New in the Collection. Design and Architecture
Standard Time: Mark Formanek and the Datenstrudel Collective

June 2, 2013-December 31, 2013

Location: Aaron Levy Hall

Artist: Mark Formanek and the Datenstrudel Collective

Curator: Osnat Sirkin

Media: Synchronized video projection

Standard Time is a four-meter-high, twelve-meter-wide digital sculpture consisting of twenty-four wooden planks. During a twenty-four hour performance in an empty field near Alexanderplatz in Berlin, a crew of seventy-two shift workers changed the digits every minute, maintaining the accuracy of the "clock." In total, 1,611 changes were made.


With the assistance of the Berlin art collective Datenstrudel, Formanek's original performance was filmed and then programmed into a digital format that can be synchronized with the internal clock of a computer or a mobile device to serve as an "actual" digital clock.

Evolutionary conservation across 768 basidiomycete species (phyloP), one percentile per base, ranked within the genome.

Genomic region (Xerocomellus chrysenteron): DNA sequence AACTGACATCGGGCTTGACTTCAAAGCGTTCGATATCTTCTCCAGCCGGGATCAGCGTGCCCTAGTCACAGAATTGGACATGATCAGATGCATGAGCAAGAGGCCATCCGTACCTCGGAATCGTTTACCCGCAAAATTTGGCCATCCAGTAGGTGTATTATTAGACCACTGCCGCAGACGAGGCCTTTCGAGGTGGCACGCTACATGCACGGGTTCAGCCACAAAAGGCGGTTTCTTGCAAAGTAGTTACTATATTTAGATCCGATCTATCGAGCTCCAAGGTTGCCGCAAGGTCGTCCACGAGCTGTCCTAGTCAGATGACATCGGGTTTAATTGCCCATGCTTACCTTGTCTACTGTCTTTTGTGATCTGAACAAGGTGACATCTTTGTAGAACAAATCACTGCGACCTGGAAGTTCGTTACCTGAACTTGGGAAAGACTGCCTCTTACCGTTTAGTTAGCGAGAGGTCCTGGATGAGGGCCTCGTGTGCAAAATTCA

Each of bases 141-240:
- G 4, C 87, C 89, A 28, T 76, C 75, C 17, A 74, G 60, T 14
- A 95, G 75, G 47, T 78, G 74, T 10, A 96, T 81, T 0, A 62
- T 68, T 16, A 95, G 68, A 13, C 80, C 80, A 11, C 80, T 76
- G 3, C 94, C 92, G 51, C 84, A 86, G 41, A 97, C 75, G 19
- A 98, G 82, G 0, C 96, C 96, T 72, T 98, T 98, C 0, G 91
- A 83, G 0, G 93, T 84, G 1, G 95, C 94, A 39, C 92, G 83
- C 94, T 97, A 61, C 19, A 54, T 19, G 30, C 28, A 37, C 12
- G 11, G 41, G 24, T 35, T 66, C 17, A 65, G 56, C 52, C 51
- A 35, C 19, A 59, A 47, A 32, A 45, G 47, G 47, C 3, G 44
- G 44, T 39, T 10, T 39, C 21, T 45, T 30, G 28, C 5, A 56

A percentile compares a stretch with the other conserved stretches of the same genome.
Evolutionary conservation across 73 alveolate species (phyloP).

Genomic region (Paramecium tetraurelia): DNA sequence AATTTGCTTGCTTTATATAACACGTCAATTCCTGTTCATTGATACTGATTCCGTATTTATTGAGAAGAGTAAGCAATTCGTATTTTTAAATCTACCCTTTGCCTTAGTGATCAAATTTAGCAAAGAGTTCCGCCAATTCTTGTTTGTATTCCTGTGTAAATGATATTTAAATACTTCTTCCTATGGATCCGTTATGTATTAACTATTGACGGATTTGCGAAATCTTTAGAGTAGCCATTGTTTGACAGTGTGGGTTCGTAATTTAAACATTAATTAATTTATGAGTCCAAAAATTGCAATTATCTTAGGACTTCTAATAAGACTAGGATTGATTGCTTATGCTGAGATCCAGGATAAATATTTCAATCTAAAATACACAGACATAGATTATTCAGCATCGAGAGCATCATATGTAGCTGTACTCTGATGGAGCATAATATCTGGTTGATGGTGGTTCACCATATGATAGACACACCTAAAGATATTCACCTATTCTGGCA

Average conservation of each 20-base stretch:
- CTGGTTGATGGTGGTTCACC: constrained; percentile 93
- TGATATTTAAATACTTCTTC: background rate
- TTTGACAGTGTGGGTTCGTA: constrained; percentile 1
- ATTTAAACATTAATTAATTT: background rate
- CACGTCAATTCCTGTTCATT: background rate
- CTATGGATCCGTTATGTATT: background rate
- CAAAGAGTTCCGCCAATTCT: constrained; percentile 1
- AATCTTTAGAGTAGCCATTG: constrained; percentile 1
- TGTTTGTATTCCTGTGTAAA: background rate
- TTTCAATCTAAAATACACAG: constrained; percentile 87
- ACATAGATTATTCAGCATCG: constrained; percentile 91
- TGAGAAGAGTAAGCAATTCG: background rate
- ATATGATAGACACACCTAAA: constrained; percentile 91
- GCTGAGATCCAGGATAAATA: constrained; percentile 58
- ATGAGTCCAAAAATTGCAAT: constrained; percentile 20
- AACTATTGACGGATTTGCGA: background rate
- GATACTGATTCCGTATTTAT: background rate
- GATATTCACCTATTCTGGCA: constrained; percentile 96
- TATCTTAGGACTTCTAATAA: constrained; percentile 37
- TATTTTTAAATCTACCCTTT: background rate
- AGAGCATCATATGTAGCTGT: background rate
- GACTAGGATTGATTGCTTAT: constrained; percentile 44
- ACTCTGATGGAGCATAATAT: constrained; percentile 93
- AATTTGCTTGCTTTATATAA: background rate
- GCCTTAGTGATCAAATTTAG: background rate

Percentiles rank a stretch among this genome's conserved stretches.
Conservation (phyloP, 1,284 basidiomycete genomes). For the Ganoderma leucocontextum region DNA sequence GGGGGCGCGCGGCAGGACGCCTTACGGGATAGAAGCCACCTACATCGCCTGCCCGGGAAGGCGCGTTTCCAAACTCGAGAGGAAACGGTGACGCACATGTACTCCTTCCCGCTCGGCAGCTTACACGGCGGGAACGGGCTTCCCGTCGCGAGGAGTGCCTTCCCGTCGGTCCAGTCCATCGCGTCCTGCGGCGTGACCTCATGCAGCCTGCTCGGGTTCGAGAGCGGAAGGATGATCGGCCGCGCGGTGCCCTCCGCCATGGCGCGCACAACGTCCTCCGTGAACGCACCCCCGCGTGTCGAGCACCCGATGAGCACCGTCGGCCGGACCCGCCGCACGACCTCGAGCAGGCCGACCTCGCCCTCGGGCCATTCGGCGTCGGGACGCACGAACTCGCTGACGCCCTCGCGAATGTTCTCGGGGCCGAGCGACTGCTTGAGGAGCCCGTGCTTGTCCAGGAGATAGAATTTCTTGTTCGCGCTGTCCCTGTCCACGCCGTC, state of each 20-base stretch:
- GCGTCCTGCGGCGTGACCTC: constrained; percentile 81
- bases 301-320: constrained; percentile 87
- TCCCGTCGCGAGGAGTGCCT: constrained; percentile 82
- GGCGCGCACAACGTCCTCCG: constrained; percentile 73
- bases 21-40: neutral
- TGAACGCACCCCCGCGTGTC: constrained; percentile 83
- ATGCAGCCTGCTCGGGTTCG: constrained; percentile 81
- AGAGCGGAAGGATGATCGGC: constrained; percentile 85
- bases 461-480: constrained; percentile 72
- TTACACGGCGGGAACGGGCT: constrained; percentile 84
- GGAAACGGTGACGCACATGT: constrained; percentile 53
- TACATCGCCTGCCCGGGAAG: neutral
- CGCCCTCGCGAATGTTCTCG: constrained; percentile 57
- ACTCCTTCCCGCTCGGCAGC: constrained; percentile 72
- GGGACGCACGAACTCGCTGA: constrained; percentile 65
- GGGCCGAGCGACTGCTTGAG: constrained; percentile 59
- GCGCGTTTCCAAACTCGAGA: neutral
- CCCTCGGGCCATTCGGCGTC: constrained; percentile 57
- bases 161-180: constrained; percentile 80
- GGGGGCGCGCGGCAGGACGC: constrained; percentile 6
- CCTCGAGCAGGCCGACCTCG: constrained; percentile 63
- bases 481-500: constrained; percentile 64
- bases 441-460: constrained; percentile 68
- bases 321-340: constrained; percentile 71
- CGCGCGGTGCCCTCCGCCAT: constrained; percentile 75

Standard Time offers a complex interpretation of the relationship between the digital and the physical. It first converts the virtual-digital clock into a physical object operated by manual labor, and then reverses the process, reconverting the physical manmade object into a digital entity operated by a computer. A one-time real-time event is transformed into a duplicated, never-ending product.


Literally illustrating the "making of time," Standard Time also wittily reflects the "spirit of the time" (zeitgeist) in contemporary Berlin – a city that is in a constant state of physical and metaphorical rebuilding. The work addresses its experimental, free-spirited art and design scene, which is often manifested by means of urban interventions.


While time is continuously being destroyed and rebuilt on the screen, the work engages the viewer, who anxiously watches Berlin's "time workers," worried that they may not make it in time. As such, Standard Time can also be interpreted as a metaphor for modern man racing against the clock to complete his daily tasks, reminiscent of Charlie Chaplin struggling with the assembly line in his film Modern Times.

Credits: Purchase, The Stanley H. Picker Trust, London